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The ‘Star Wars: The Rise of Skywalker’ Trailer Exit Survey

The first teaser for the ‘Episode IX’ dropped Friday, and our staff has some reactions

Lucasfilm/Ringer illustration

The first teaser trailer for the final film of the Skywalker saga is finally here. We have only two minutes of The Rise of Skywalker to obsess over, but it’s already beginning to destroy The Ringer from the inside—as we argue about what its title means, whether Rey is a secret Skywalker, and how we feel about the Emperor. For those thoughts and more, check out our Rise of Skywalker exit survey.

1. What is your tweet-length review of the Star Wars: The Rise of Skywalker trailer?

Ben Lindbergh: I’m long past the point when a Star Wars trailer could have any bearing on my level of excitement for a Star Wars movie, let alone my decision to see one. This tease didn’t decrease the unflagging hype I feel by default.

Micah Peters:

Michael Baumann: Exactly what I have feared since the moment I heard J.J. Abrams was back in as director.

Miles Surrey: Inject some blue milk right into my veins.

Chris Almeida: Yup, looks and sounds like a Star Wars trailer.

Alison Herman: Not to be dramatic, but I would literally give my life for Rey.


2. What was the best moment of the trailer?

Baumann: If they’re going to bring back all the old people, at least they’re bringing back Lando too.

Lindbergh: I liked Leia’s theme as the sonic centerpiece. Not only a touching tribute to Carrie Fisher, but probably the best of the saga’s oft-recycled musical motifs.


Surrey: The embrace between Leia and Rey. At the Star Wars Celebration panel Friday, Abrams said that, despite Carrie Fisher’s death, Leia will have a significant role in the new movie. (Probably more in terms of Important Moments than actual screen time, but still.) I’m not emotionally prepared: One hug is already attacking my tear ducts.

Samman: The opening sequence, when Rey sees the imperial fighter speeding toward her, turns, breaks into a dead sprint, AND THEN BACKFLIPS WITH HER SABER LIT. IS SHE GOING TO SLICE THE DAMN THING IN HALF?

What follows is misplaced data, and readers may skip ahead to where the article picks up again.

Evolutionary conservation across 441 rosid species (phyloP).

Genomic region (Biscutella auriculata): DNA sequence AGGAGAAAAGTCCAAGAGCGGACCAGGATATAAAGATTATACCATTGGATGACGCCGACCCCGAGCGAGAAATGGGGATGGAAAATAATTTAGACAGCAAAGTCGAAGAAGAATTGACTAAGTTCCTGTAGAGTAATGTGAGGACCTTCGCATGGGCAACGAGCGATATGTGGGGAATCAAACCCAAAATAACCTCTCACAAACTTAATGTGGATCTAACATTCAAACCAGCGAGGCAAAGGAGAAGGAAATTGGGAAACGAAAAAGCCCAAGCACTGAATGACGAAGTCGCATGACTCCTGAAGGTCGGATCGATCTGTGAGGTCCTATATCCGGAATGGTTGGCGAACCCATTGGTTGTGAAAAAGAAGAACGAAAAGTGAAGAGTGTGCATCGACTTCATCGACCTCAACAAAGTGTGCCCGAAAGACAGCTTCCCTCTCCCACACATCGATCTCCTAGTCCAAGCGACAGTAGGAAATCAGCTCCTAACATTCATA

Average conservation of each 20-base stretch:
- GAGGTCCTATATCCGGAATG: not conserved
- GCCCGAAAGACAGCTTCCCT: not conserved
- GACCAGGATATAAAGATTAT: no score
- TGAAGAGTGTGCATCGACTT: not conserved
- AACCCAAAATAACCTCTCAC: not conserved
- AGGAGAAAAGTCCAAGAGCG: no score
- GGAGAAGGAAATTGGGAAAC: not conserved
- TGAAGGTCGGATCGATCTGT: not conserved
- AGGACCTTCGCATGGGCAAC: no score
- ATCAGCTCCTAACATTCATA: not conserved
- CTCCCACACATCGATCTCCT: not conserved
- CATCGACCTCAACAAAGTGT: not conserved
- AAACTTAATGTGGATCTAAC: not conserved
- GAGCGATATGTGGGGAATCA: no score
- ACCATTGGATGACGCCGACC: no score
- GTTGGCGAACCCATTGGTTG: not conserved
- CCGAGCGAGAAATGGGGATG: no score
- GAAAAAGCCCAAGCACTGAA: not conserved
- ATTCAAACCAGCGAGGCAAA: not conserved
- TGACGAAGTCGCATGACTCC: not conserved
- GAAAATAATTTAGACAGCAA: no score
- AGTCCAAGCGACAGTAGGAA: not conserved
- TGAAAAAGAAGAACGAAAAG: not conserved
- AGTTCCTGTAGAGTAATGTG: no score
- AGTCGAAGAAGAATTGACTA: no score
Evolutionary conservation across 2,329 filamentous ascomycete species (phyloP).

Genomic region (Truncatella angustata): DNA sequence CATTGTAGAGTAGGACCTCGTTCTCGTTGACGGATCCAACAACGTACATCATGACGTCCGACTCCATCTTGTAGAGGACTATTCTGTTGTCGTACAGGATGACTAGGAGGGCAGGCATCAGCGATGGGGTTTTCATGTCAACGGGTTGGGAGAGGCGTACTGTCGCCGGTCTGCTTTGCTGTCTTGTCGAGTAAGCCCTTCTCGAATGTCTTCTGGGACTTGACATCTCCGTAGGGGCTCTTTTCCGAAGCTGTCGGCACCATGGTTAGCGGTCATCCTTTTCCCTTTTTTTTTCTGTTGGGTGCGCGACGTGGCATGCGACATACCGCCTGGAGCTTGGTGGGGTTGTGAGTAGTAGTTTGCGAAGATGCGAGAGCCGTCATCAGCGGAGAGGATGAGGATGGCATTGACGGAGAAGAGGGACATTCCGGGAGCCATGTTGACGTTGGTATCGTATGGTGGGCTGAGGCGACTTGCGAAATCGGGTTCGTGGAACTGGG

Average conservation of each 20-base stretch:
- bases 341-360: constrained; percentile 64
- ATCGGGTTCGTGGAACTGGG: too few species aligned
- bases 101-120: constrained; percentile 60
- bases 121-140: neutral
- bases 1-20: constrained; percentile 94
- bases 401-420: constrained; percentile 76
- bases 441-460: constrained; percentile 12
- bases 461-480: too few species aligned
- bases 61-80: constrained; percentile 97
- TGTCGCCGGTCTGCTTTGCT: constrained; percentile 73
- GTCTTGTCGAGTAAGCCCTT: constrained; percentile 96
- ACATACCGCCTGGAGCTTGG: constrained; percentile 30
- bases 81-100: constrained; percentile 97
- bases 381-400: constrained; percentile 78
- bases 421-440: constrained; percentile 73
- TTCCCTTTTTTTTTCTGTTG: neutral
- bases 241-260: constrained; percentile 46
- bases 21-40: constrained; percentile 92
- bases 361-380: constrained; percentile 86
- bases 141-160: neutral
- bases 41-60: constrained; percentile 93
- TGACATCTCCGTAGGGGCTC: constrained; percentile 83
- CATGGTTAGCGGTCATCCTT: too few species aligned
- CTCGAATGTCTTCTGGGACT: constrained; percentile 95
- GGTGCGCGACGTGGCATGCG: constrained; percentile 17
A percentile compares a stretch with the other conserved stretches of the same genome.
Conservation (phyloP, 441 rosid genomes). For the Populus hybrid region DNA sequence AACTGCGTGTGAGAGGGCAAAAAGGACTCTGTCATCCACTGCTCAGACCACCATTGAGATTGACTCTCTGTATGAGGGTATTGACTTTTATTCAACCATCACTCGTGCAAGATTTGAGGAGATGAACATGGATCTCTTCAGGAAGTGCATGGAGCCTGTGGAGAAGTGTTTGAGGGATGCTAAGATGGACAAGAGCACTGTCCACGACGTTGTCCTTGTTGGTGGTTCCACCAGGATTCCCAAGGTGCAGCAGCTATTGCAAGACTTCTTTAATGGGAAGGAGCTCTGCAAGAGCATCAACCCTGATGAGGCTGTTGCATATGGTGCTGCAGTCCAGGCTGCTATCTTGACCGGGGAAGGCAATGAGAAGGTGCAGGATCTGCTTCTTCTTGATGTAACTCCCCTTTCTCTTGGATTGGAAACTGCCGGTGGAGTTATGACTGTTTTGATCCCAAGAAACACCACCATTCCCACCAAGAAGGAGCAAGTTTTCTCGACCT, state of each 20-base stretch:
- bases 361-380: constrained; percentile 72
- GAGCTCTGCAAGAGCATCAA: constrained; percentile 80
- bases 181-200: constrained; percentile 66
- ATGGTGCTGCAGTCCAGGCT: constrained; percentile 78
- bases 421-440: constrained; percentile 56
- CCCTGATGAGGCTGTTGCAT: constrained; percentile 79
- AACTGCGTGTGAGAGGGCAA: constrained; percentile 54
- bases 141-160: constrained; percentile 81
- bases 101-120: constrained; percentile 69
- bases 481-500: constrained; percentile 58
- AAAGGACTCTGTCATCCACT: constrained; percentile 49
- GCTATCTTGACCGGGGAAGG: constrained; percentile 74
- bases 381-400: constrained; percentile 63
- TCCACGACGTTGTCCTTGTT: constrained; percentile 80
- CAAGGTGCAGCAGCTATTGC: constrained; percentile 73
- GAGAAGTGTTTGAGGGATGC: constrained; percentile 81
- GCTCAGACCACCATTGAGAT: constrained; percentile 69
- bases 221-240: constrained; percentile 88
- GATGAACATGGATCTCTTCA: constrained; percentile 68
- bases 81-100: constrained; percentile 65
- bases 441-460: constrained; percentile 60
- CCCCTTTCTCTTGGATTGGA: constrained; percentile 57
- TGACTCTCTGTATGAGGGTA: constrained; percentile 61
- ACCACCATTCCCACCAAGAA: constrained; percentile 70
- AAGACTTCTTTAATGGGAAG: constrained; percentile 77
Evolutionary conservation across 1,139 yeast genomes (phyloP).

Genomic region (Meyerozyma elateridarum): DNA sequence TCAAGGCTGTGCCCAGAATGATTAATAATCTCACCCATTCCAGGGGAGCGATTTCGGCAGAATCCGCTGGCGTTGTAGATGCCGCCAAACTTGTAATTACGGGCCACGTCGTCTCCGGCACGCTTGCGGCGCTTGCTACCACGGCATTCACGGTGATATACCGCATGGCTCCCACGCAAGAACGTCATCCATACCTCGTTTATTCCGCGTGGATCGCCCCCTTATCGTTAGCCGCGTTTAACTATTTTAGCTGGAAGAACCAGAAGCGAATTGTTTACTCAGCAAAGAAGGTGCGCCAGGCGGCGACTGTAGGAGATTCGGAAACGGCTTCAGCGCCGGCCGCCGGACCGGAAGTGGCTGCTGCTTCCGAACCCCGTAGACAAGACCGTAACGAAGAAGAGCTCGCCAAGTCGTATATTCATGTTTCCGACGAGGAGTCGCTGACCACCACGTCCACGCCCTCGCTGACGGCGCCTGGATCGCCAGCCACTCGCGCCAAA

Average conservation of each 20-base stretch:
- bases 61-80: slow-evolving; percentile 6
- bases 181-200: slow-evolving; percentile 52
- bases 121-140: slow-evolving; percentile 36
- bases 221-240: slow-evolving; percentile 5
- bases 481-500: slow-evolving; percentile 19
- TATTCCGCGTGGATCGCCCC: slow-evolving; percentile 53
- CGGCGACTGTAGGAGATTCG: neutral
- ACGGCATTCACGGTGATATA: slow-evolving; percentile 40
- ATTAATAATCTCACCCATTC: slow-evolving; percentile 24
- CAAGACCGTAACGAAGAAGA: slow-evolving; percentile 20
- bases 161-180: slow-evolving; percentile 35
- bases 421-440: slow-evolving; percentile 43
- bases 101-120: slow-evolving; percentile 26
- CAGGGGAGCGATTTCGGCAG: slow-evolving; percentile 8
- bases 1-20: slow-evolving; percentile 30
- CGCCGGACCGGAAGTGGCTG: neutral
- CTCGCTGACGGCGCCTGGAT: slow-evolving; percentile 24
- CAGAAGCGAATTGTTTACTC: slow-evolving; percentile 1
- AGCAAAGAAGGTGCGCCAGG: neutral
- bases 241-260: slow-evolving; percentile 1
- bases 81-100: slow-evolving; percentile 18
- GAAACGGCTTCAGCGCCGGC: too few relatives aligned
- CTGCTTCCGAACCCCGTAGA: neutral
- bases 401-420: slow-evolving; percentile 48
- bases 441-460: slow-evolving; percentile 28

Peters: Yoda walked so Obi-Wan could fly so Luke could lift an X-Wing out of a bog so Rey could do parkour over it.

Almeida: The Palpatine laugh!!!!

3. Which moment has you extremely concerned?

Lindbergh: I’m the guy who really liked Solo, so nothing here has me very concerned. That said, I’m slightly uneasy about the tension between competing sentiments in Luke’s voice-over. Can “This is your fight” coexist peacefully with “We’ll always be with you” and “No one’s ever really gone”? From a story perspective, that’s the central tension of this trilogy as a whole, and I trust Abrams to navigate it a little less than I did Rian Johnson. Abrams’s reliance on the original trilogy worked fine for The Force Awakens, but the third act should stand on its own, which may be difficult with Leia, Luke, Lando, Chewie, the droids, and Palpatine still prominent parts of the picture. Abrams says the movie is “about the new generation.” Fingers crossed that that’s clear in the finished film.

Baumann: Half of this trailer is Rey doing the Kobe Bryant–jumps-a-car stunt, and the other half is about how they’re going to bring back a bunch of old people. Tagging all that with “Every Generation Has a Legend” when the purpose of the trailer is to showcase legends from two generations ago is extremely troubling.

Samman: The moment when she backflips into the spaceship because like, if she misses she’s for sure dead. Degree of difficulty seems very high there.

Surrey: That they’re going to backtrack Rey’s backstory and confirm that she’s a Skywalker.

4. Which character did you not see enough of?

Baumann: Poe. If you squint, a couple of times he’s up on a hill but if you blink you’d miss him. It’s troubling, not only because he’s Leia’s heir apparent, but because he provides 80 percent of the swagger in these movies.

Surrey: Two straight minutes of Poe Dameron still wouldn’t be nearly enough Poe Dameron.